New Yorkers may be feeling a bit of deja vu as Gov. Andrew Cuomo vows to legalize marijuana in 2020. New Yorkers remember a similar promise being made in 2019 when he promised to legalize recreational pot before the Legislature adjourned. This year, Cuomo is more hopeful that lawmakers will be able to agree on how the program will actually run.
Gov. Cuomo Renews His Promise
During 2019, state lawmakers failed to pass the Marijuana Regulation and Taxation Act, which hoped to legalize marijuana. The bill, sponsored by Senator Liz Krueger, stirred up a heated debate on what the state should do with the tax revenue and over opt-out options for local governments.
In the end, lawmakers failed to reach a consensus on the bill following months of debate, public hearings, and government reports. Despite the bill’s failure, Krueger and other fellow lawmakers promised to keep up the fight and overturn the state’s prohibitive stance on marijuana use. Instead of legalization, state Legislature agreed to decriminalize the drug.
“For decades, communities of color were disproportionately affected by the unequal enforcement of marijuana laws. Let’s legalize adult use of marijuana,” Cuomo said at his annual State of the State address. Cuomo had a hopeful vision for New York. His “Making Progress Happen” plan for 2020 covered a wide range of environmental, economic, and social issues that affect his constituents.
Currently, only medical marijuana use is legal in New York. Consumers can also buy CBD products containing less than 0.3 percent THC. Just recently, the state removed criminal penalties for those caught with possession of less than two ounces of cannabis. Furthermore, the state created a process to expunge past marijuana convictions.
Cannabis Tax Revenue To The Rescue
As the budget gap keeps widening, lawmakers have to find creative ways to recover losses. Cannabis sales have been a significant tax revenue source for many states with cannabis access laws. Gov. Cuomo mentioned how marijuana’s tax revenue could help alleviate the $6 billion budget gap. He estimates that a regulated marijuana program could bring in $300 million a year and more to come.
New York is primed to be a hotbed of marijuana sales, especially with its population size and tourism market. Estimates from marijuana research and analytics firms Arcview Market Research and BDS Analytics show New York with a $1.6 billion marijuana market in 2024. Legalization is also set to increase job opportunities and curb black market sales.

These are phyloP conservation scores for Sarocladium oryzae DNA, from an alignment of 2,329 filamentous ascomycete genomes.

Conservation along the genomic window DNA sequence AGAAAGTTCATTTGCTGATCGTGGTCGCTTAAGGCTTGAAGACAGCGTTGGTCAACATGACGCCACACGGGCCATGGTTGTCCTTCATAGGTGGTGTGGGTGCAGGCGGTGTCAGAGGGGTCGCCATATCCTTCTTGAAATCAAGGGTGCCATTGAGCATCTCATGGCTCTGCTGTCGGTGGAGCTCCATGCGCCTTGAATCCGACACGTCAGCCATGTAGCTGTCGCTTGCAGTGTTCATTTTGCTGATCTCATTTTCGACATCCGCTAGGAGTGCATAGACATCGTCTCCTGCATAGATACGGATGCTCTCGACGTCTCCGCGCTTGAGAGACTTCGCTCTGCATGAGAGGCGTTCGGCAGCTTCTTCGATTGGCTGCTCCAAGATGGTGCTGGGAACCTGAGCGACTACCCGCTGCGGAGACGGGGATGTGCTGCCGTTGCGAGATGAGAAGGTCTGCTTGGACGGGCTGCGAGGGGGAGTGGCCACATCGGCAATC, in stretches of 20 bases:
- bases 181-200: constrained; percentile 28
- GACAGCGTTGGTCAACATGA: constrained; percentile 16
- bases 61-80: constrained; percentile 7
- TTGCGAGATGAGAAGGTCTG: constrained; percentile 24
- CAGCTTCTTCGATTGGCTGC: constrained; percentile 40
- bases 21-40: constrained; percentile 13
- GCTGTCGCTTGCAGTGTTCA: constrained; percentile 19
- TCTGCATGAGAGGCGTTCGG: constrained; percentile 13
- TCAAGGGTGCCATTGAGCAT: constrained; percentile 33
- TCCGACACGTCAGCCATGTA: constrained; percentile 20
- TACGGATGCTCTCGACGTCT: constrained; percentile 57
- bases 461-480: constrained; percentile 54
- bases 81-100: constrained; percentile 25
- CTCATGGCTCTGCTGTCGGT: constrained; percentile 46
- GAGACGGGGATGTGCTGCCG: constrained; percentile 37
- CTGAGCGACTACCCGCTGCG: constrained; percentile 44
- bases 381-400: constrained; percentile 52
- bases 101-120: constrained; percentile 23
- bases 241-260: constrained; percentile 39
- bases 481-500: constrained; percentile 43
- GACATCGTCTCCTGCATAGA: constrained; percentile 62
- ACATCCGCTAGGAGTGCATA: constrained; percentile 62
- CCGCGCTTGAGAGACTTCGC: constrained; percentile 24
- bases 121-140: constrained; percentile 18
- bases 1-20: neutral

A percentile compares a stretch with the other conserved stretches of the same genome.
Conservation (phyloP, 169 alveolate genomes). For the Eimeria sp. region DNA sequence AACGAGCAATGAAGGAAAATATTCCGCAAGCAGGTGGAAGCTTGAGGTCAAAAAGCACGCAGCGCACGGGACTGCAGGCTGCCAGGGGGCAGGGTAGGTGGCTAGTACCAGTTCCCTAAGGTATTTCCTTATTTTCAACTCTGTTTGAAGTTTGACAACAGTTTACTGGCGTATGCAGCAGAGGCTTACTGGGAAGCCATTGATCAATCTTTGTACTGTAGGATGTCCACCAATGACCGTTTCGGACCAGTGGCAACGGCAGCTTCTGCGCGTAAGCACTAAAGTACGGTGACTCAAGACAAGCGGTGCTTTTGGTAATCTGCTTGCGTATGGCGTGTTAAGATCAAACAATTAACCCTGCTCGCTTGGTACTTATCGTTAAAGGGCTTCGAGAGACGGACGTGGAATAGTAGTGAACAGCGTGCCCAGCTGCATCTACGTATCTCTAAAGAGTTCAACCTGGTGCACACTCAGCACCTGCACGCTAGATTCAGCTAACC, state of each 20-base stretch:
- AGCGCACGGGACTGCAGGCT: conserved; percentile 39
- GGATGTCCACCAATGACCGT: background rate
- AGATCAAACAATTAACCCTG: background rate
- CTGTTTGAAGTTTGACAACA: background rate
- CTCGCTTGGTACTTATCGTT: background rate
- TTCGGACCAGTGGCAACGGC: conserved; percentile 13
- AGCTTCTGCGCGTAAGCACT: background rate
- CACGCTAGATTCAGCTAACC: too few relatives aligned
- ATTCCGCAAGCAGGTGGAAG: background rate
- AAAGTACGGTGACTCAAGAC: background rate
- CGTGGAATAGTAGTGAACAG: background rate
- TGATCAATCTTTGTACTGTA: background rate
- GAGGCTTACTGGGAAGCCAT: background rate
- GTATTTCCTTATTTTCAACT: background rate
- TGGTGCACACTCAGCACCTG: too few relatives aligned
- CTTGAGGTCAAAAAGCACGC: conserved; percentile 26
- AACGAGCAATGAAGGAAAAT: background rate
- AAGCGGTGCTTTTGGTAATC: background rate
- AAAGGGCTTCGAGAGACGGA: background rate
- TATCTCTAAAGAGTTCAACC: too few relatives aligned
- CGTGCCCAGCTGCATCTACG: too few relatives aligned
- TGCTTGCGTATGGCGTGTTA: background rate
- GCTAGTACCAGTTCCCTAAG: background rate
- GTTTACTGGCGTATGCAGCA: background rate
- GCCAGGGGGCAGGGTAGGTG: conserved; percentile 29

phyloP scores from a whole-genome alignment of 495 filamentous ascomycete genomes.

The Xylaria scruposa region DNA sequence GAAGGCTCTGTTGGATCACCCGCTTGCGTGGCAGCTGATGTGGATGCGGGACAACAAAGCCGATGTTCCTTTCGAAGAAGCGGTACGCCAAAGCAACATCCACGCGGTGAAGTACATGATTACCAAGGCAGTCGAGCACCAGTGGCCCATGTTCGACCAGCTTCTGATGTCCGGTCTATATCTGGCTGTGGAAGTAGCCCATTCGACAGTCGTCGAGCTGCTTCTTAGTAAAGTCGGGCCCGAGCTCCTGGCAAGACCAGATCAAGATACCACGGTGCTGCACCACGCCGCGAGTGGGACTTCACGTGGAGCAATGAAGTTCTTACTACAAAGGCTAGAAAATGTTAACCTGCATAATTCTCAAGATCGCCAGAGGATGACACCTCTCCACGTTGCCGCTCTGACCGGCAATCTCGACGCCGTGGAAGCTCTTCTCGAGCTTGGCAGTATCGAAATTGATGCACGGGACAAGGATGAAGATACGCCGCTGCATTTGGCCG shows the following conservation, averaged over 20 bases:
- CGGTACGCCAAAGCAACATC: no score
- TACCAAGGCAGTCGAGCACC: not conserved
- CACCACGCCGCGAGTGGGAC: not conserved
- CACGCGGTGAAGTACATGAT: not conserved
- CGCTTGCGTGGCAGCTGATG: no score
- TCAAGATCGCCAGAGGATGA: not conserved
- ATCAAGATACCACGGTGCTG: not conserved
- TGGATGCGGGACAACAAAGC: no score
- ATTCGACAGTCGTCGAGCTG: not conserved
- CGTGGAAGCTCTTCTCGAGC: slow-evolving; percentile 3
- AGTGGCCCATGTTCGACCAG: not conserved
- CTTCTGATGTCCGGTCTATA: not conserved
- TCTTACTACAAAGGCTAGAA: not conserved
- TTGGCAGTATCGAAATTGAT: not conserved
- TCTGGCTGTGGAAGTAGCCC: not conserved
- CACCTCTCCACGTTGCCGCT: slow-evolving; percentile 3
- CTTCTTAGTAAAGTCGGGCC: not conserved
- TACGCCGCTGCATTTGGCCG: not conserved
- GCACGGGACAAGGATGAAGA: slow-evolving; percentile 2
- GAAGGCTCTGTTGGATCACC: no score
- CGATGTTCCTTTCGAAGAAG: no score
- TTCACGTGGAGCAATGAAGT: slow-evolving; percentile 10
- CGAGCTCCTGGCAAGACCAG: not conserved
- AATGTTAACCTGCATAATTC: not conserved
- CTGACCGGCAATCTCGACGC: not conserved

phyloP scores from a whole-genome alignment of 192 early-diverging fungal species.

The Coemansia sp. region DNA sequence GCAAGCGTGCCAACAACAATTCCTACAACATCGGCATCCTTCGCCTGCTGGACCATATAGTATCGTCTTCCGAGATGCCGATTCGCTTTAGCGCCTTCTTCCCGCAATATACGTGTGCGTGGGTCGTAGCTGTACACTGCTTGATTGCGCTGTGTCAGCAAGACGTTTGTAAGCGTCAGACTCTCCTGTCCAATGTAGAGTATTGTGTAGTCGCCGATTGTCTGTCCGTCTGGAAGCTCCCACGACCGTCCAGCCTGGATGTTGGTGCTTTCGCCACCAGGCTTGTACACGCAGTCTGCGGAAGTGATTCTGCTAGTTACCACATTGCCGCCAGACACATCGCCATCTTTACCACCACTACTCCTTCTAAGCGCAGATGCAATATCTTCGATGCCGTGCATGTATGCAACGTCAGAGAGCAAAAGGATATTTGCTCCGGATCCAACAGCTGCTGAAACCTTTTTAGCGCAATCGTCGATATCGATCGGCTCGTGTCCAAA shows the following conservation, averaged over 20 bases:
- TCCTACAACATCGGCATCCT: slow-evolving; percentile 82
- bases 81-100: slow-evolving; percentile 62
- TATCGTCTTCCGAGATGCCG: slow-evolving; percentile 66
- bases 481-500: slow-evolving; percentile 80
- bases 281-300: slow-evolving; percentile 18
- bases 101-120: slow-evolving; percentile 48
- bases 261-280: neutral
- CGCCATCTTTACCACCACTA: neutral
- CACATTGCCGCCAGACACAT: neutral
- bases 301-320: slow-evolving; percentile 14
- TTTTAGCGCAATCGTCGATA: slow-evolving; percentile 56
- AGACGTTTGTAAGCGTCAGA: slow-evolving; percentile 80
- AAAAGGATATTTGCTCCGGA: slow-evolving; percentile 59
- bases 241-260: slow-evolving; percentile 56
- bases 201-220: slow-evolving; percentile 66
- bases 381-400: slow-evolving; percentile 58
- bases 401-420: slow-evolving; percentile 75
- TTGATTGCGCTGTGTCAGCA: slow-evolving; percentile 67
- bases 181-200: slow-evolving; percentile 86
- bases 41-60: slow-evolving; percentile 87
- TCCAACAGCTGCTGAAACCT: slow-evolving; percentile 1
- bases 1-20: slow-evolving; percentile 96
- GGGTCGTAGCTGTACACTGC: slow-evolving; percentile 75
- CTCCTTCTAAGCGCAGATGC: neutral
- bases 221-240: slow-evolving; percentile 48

Brightfield Group, a Chicago-based consumer insights and market intelligence firm, also predicts big things for New York’s future in marijuana. The firm projects that if New York legalized marijuana in 2021, it would become the second-biggest marijuana industry with $2.2 billion in sales by 2023.
Cuomo’s Marijuana Proposal
Cuomo’s revealed several crucial aspects of the proposed marijuana program. He said New York would form an Office of Cannabis Management that would coordinate with others in nearby states including New Jersey, Connecticut, and Pennsylvania. The office would be in charge of regulating medical, adult-use, and hemp programs.
Cuomo’s Office of Cannabis Management would focus on providing social equity to those most affected by the War on Drugs. Social equity would come in the form of licensing and financing opportunities, as well as technical assistance on building a startup. The office would also be tasked with creating a marijuana and hemp research center at the State University of New York.
“The federal government failed Americans with opioids. And we cannot allow that to happen with cannabinoids,” Cuomo said in a briefing book accompanying his speech. New cannabis research and reduced criminal penalties will go a long way to improve the safety of cannabis products and reduce the waste of law enforcement resources, respectively.
If Cuomo’s plan gets approved by his fellow lawmakers, it would make the state the 12th in the nation to pass recreational cannabis laws. It would also make it the second state to pass adult-use laws by legislative measure. Gov. Cuomo’s plan has a lot to offer, but many lawmakers will continue to oppose the measure on moral grounds.
Lawmakers are Split
While Cuomo’s marijuana legalization efforts may be a valiant effort, some New York lawmakers are ready to put up a fight to prevent legalization. Senator Chris Jacobs said, “Never say never, but right now, I’m a strong no against this. What’s the rush? I think the rush is the money.” New York’s 2019 legalization bill was a few votes short of passing the Senate.
Assemblyman Pat Burke told 2 On Your Side, “ I’m looking forward to the debate, if it does come up, and weighing the facts and really trying to get past all the rhetoric and the fear and get to the heart of the argument. Is this beneficial to the community? Are there consequences that we’re not considering?”
Cuomo’s vow to legalize adult-use cannabis reflects pubic sentiment in the state and across the nation. Poll after poll shows that a majority of New York residents support the legalization of marijuana in their community. New York’s legalization efforts have come in incremental wins over the past few years. It may take a couple more years to fully realize the dream of marijuana legalization.